From September 2017 to June 2018, one or more members of the Knowles Teacher Initiative community will write a blog post each month exploring the role of small victories, mistakes and failures in their growth and learning. In this post, Knowles Fellow Heidi Park shares the importance of reflection for students and teachers alike.
“Ms. Park, do you really think anyone takes this seriously?”
At the end of first semester, I asked my students to answer some reflection questions based on the feedback that their groupmates had given them throughout the year. I’m sure many more of my students were thinking the same thing—why do we have to do this?
Most of my students have seen/heard something about growth mindset in their other classes and many of them also believe that they need to “work hard.” However, as Eduardo Briceno explains, “students often haven’t learned that working hard involves thinking hard, which involves reflecting on and changing our strategies so we become more and more effective learners over time, and we need to guide them to come to understand this.”
That last part—guiding students to understand that learning involves reflecting and changing strategies—is something I’m still working out.
I ask my students to reflect at various points during the school year. At the end of every unit, they fill out a peer feedback form where they pick the strongest skill for each of their groupmates and themselves (I’ve been trying this in some form or another for about a year). At the end of class, I often post a quick reflection question (an idea I got from Mathematical Mindsets by Jo Boaler).
I think just the process of having them stop and think about these questions can be helpful as they may have never considered these questions before:
- “What is the strongest skill in chemistry/physics for you/your groupmate?”
- “When your groups worked well, why? When they did not work well, why not?”
- “What questions do you have on the work that we did today?”
- “What misconceptions did you or a classmate have today, and how did discussing this misconception help your understanding?”
Still, it can be a struggle to get students to reflect. I always get a mixed bag of responses to these reflections. Peer feedback comments can range from “N/A” (nevermind that it’s a required question to explain why you chose a particular skill for a particular student) to “She’s really smart” to “She would ask questions about something she did not understand, and that would make us all realize something.” End-of-class reflections can be perfunctory “I don’t have any questions” or genuine wonderings about what we’re doing in class at that moment. There are always students who take the time to respond thoughtfully and also always students who treat it like another hoop to jump through (which, let’s be honest, it kind of is). I’m still wondering how to help students go a bit deeper with their reflections.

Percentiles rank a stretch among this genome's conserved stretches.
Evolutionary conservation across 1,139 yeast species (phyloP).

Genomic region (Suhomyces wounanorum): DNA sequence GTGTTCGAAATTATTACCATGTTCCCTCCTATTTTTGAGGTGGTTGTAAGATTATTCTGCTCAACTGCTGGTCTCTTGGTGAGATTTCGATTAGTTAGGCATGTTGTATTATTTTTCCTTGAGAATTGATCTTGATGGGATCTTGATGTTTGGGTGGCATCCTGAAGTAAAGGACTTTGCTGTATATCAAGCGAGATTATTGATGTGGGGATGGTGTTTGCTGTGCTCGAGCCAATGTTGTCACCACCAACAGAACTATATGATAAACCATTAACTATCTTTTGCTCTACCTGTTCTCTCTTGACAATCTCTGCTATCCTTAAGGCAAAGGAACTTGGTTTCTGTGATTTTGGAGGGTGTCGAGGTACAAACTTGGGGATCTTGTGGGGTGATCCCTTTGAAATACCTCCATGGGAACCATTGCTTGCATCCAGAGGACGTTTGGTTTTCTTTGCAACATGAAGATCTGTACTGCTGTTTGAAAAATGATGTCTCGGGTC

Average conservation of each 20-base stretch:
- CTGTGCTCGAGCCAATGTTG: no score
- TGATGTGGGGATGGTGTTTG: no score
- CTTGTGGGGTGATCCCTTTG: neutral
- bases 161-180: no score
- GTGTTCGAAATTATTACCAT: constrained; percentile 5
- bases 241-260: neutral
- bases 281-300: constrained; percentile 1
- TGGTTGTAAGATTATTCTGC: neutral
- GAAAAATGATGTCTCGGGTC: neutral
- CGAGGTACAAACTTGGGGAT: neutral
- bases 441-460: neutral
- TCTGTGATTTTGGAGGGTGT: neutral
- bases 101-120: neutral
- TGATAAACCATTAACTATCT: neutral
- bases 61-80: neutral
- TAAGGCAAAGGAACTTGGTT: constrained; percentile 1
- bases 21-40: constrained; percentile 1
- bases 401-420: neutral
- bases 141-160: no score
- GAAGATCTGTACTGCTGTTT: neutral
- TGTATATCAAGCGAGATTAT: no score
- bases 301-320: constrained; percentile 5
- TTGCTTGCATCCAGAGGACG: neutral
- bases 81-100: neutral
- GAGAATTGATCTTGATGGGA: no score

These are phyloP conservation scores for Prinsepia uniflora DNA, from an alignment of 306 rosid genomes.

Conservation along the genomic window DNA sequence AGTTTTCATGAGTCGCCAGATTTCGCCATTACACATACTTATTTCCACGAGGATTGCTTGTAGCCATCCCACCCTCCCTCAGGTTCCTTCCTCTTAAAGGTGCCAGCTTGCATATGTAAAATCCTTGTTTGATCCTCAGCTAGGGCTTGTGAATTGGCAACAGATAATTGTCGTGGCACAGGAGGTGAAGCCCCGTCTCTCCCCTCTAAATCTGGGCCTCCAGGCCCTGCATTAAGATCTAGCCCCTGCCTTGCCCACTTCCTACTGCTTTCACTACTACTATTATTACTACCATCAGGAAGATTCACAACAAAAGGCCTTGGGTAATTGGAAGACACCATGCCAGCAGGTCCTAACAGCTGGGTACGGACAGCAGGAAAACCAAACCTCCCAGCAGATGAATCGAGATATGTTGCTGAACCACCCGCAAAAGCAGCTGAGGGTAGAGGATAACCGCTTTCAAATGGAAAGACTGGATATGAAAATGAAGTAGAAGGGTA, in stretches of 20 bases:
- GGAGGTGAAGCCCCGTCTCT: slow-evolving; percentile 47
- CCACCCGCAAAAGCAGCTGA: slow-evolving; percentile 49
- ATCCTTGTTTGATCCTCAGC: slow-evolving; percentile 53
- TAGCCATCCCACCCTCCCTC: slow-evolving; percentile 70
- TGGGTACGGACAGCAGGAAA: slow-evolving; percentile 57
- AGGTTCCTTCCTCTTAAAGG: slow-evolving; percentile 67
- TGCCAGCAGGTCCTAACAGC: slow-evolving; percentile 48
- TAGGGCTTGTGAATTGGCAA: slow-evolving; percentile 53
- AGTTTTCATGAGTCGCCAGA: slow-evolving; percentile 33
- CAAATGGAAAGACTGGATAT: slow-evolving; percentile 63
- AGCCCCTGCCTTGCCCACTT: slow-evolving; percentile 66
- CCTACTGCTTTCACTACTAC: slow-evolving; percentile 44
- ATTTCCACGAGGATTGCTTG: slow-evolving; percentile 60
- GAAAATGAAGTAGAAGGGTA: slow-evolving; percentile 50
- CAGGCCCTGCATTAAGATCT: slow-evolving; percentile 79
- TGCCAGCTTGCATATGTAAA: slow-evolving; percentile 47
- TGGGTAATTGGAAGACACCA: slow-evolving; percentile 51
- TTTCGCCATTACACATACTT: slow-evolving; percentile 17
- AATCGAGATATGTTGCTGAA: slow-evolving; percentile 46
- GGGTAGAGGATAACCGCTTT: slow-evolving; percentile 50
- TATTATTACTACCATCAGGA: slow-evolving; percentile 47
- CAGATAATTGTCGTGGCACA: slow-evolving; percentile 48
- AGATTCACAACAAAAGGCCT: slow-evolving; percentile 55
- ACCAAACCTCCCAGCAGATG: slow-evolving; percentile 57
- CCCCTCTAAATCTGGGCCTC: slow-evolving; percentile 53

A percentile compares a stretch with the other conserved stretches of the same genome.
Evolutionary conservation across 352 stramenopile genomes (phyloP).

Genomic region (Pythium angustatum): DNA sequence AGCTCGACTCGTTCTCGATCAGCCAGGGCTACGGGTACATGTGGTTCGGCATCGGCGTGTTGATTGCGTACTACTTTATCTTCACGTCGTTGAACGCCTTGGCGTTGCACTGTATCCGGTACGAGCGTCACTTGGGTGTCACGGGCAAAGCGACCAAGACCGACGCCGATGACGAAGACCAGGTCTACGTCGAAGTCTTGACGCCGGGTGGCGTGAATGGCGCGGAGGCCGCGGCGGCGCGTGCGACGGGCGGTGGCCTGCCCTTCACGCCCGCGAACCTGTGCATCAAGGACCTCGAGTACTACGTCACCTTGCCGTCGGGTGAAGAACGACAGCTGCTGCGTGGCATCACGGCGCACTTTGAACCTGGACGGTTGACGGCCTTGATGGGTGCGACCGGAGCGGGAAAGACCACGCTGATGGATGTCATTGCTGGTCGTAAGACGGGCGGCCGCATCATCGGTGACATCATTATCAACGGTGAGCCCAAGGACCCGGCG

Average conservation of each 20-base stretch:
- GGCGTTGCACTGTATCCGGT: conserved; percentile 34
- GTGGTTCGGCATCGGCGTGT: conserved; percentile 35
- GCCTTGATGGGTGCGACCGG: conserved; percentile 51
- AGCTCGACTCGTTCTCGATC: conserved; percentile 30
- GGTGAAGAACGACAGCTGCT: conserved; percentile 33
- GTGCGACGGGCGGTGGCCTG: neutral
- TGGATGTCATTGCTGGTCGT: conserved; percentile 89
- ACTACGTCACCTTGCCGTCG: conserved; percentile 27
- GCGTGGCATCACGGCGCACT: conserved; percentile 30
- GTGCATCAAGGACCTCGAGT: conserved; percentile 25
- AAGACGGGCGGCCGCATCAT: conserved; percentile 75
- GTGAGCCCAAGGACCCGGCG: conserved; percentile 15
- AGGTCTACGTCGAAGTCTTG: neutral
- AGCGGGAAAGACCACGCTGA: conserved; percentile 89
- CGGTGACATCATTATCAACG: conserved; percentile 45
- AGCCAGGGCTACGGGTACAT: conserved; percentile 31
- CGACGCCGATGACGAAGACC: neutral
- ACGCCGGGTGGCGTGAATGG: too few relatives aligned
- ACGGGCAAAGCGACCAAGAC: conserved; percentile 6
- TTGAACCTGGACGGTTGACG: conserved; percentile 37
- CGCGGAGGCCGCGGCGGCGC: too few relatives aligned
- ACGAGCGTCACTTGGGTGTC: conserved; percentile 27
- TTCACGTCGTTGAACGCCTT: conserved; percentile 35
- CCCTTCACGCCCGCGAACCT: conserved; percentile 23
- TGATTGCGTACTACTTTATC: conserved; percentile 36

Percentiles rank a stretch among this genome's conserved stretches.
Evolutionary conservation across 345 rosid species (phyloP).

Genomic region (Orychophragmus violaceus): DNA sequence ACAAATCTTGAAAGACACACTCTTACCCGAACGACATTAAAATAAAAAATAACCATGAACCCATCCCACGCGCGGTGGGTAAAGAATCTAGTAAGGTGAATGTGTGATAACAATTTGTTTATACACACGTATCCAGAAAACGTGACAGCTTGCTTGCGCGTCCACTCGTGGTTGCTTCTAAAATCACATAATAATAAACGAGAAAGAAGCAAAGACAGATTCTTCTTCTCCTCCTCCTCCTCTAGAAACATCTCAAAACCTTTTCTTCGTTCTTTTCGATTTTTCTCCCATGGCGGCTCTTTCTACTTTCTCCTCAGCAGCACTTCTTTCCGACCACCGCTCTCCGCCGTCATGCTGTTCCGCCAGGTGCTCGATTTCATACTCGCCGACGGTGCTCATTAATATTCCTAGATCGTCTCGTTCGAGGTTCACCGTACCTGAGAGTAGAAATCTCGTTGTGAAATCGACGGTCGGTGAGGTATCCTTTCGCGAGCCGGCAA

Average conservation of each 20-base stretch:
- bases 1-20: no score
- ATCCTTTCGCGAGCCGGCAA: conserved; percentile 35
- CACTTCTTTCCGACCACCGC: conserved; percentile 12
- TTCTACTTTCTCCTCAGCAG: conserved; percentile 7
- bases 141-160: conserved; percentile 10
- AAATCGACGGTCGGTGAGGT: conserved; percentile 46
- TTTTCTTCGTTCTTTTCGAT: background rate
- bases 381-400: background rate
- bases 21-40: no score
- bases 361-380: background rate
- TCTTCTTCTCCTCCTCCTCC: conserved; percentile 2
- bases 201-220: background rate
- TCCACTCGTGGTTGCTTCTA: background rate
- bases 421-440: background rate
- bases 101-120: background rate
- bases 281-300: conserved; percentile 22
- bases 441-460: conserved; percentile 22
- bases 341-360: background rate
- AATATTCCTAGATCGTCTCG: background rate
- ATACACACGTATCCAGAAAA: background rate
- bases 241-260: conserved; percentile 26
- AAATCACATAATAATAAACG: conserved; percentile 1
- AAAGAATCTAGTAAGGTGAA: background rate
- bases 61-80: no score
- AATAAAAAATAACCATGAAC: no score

It can also be a struggle to find the time and the space for scaffolding this kind of reflection either in my classroom or just for myself as a teacher—there is always so much to do. Sometimes the end-of-class reflections get dropped because we’re out of time. And let’s be real, genuine reflection can be risky— as I’ve written about before, genuine reflection requires that we be willing to be disturbed. As a teacher, I need to be willing to examine what I’m doing and unlearn old habits, if necessary. (And yes, even as “only” a fifth-year teacher, I have plenty of old habits that I should examine). Reflecting might mean acknowledging that my assumptions about what works best are wrong, and I need to change something. But I want to improve as a teacher, and this is an essential part of that process. And I want my students to be able to do that for themselves also, as learners.
I’m fairly certain that I flubbed my response to the student who posed the question, “Do you think anyone takes this seriously?” I wasn’t expecting it at that moment, even though I probably should have since it comes up at least once every year. I think I said something along the lines of “Well, I know that not everyone takes it seriously but I hope that you do because I think it’s useful for your learning.” I probably need to do more work in explicitly making it clear to students why I ask them to go through this process, why I feel that reflection is so important to learning. I could be more transparent in how I use reflection in improving my own teaching practice—I don’t need to present myself as a perfect teacher in front of my students (and I make plenty of mistakes—from typos to miscommunications to “oh, that lesson totally did not work, let’s try something else”). And in the meantime, I hope that just taking the time to stop and reflect will slowly help my students (and myself) develop into better learners.
Briceno, Eduardo (2015, November 16). Growth mindset: Clearing up some common confusions. Retrieved from https://www.kqed.org/mindshift/42769/growth-mindset-clearing-up-some-common-confusions